Geese in Hawaii: A Rare and Enchanting Sight in Paradise
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If you’re from Hawaii, you know there are different types of geese that live here.
And if you visit one of the nature reserves or parks, you’ll see just how many geese call Hawaii home.
But what do we know about these birds?
Let’s take a closer look at some of the different types of geese in the state of Hawaii.
The Canada Goose is a large, well-known species of waterfowl noted for its distinctive appearance, familiar “honk,” and migratory behavior.
Appearance: Both male and female Canada Geese have a similar appearance, featuring a black head and neck with distinctive white patches on the cheeks and chin. The body is primarily brown with a lighter, often white, underbelly.
Diet: Canada Geese primarily feed on plant matter, including grasses, aquatic vegetation, and grains. They can often be seen grazing in parks, lawns, and fields, as well as dabbling in water bodies.
Reproduction: Canada Geese typically nest on the ground near water bodies, often on islands or other isolated areas to avoid predators. The female lays a clutch of about 4 to 6 eggs, which she incubates alone for around a month.
Snow Goose Sound
Scientific Name: Anser caerulescens
Length: 25 to 31 in
Wingspan: 53 to 65 in
Weight: 4.5 to 6.0
The Snow Goose is a large species of waterfowl known for its vibrant white plumage and significant migratory flights.
Appearance: True to their name, Snow Geese are predominantly white with black wingtips. They also have a pink bill, pink legs and feet. A color morph, known as the “Blue Goose,” displays a bluish-gray body with a white head, but is considered the same species.
Diet: Snow Geese primarily feed on plant matter, such as grasses, sedges, and small grains. They can often be seen in large flocks foraging in fields and marshes, and during migration and winter, they can cause considerable damage to agricultural fields due to their feeding habits.
Reproduction: Snow Geese typically nest on the tundra, near water bodies. The female builds the nest and lays a clutch of about 3 to 5 eggs, which she incubates alone for approximately three weeks. Once hatched, the goslings can feed themselves but stay with their parents for protection until they can fly.
Scientific Name: Branta hutchinsii
Length: 24.8–25.6 in
Wingspan: 43-45.7 in
Cackling Geese are particularly known for their high-pitched, cackling calls, which is the source of their name. Despite their small size, these geese are renowned long-distance migrants, with some populations traveling thousands of miles between breeding and wintering grounds.
Appearance: With a similar color pattern to the larger Canada Goose, the Cackling Goose features a black head and neck, white chinstrap, light tan to cream chest, and brownish-grey body. One defining characteristic is its noticeably smaller size and stubbier neck compared to its larger counterparts.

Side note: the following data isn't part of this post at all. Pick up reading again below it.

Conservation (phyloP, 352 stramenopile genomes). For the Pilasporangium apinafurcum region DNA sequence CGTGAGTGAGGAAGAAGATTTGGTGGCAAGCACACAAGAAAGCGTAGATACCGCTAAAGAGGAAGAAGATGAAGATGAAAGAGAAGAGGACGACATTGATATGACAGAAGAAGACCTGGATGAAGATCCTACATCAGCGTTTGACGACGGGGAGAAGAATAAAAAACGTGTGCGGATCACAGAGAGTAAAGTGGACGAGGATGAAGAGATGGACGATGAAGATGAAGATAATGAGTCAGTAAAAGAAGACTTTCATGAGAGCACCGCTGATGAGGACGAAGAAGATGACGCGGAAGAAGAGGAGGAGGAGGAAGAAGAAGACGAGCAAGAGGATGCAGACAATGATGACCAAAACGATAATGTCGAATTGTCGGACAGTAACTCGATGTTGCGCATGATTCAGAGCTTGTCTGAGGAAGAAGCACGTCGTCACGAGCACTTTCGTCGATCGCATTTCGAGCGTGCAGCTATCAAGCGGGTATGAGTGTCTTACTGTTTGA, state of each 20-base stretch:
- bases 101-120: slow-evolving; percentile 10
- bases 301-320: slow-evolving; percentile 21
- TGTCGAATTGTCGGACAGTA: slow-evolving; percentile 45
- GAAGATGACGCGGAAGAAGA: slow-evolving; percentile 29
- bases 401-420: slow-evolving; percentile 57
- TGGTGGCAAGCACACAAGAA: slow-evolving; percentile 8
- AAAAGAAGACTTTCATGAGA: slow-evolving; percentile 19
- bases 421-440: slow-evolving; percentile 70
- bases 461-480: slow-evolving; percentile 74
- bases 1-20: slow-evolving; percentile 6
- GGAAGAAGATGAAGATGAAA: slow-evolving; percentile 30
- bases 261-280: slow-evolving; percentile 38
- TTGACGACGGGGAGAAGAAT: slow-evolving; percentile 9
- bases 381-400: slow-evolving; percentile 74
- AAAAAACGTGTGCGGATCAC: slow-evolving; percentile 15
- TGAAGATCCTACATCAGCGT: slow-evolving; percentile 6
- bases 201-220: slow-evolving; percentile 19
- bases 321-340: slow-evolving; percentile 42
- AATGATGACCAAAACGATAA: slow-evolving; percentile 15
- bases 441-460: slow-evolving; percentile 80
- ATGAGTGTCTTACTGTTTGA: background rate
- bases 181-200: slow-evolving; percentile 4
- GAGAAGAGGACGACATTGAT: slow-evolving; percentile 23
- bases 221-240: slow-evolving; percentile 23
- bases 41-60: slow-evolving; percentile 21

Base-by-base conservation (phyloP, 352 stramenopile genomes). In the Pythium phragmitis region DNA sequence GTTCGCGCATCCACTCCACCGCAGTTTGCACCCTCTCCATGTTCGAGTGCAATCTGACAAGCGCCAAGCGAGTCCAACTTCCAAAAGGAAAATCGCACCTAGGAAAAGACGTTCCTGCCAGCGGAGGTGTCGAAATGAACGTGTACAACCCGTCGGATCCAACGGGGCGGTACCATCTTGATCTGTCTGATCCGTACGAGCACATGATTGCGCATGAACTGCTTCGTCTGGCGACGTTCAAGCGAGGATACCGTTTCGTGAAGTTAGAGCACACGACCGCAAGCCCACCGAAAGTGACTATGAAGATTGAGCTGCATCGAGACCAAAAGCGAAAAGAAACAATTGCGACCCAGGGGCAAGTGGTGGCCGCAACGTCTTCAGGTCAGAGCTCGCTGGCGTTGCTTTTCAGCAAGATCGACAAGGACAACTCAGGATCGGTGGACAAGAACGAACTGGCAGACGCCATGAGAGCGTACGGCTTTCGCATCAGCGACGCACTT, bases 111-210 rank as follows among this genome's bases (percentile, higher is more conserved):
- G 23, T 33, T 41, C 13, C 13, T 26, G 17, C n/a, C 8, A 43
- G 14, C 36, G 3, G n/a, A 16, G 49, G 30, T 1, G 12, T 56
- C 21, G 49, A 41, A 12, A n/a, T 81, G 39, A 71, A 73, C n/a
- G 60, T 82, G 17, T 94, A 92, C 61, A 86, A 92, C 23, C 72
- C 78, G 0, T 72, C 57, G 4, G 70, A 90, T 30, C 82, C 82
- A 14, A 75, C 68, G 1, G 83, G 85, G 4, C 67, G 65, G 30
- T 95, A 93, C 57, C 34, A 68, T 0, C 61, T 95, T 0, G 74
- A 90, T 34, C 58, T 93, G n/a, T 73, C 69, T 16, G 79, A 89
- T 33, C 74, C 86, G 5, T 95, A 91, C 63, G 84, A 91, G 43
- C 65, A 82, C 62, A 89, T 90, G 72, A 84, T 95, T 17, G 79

Diet: Like many geese, the Cackling Goose’s diet mainly consists of plant matter. This includes grasses, seeds, and aquatic vegetation. They are often seen grazing on land or dabbling in shallow water.
Reproduction: Cackling Geese usually nest on the ground in elevated areas near water bodies, such as riverbanks or lakeshores. The female lays a clutch of 2 to 8 eggs and is responsible for incubation, while the male stands guard nearby. Incubation lasts for about a month.
Greater White-fronted Goose
Scientific Name: Anser albifrons
Length: 25 to 31 in
Wingspan: 53 to 66 in
Weight: 3.3 to 6.6
The Greater White-fronted Goose is a medium to large waterfowl species, widely distributed across the Northern Hemisphere, particularly in North America.
Appearance: As the name suggests, these geese display a prominent white patch at the base of their bill. Their bodies are gray-brown, and their breasts are often marked with dark blotches. They possess a pinkish bill and orange legs and feet.
Diet: The Greater White-fronted Goose is a herbivore and feeds mainly on plant material. Its diet consists of grasses, sedges, grains, and berries. When wintering, these geese can often be found in agricultural fields, feasting on leftover grains and crops.
Reproduction: This species nests on the ground, often in areas with good visibility such as slopes or ridges. The female lays a clutch of 4 to 5 eggs, which she incubates for nearly a month. Once hatched, the young ones are taken care of by both parents until they are able to fly.
Scientific Name: Anser canagicus
Length: 26–28 inches
Wingspan: 47 in
Weight: 4.29 lb
The Emperor Goose, also known as the beach goose or the painted goose, is one of the rarest geese in North America, and one that every birdwatcher hopes to see. This small and stocky goose is only found in Alaska. They are large birds with a wingspan of up to 4 feet and feed on the small plants in the mud at the edges of lakes and rivers, as well as roots and seeds.
The plumage is overall silvery gray, with a black and white margins making it look scaled. With a white head (which can become rust colored in the summer months), it has a black throat and its bill is small and pinkk, and the legs are orange. The sexes are similar, but juveniles have a duller plumage being gray all over.